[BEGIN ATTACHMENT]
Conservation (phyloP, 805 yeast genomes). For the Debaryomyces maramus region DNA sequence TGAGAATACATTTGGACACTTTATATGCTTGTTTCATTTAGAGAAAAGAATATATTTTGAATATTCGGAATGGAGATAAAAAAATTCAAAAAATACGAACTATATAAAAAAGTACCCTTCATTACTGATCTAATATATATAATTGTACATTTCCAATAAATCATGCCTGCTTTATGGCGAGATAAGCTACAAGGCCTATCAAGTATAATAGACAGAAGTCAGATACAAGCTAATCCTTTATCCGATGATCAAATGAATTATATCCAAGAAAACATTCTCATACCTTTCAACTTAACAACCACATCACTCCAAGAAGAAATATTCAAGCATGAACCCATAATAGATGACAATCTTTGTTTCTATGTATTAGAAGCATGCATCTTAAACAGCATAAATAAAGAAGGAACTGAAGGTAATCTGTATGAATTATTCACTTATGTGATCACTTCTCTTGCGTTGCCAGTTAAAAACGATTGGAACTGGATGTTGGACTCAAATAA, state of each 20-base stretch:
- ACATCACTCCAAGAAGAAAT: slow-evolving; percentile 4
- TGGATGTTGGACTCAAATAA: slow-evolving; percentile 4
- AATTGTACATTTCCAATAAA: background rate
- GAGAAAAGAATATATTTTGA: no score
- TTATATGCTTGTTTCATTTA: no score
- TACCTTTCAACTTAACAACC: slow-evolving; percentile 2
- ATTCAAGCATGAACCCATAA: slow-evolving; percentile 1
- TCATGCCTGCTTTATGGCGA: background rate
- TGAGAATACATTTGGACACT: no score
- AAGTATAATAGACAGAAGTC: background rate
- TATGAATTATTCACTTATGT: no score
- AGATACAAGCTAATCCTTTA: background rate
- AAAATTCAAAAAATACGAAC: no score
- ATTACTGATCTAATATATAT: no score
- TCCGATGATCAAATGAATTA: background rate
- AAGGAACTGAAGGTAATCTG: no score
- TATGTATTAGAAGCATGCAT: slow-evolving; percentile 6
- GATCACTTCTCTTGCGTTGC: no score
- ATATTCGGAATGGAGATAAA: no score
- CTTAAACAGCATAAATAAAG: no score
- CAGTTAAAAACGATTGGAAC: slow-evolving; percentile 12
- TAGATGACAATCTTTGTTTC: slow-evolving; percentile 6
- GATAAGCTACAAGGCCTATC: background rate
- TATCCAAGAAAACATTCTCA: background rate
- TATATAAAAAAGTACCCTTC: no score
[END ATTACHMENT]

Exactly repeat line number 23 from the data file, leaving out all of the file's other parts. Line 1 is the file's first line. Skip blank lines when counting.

- TAGATGACAATCTTTGTTTC: slow-evolving; percentile 6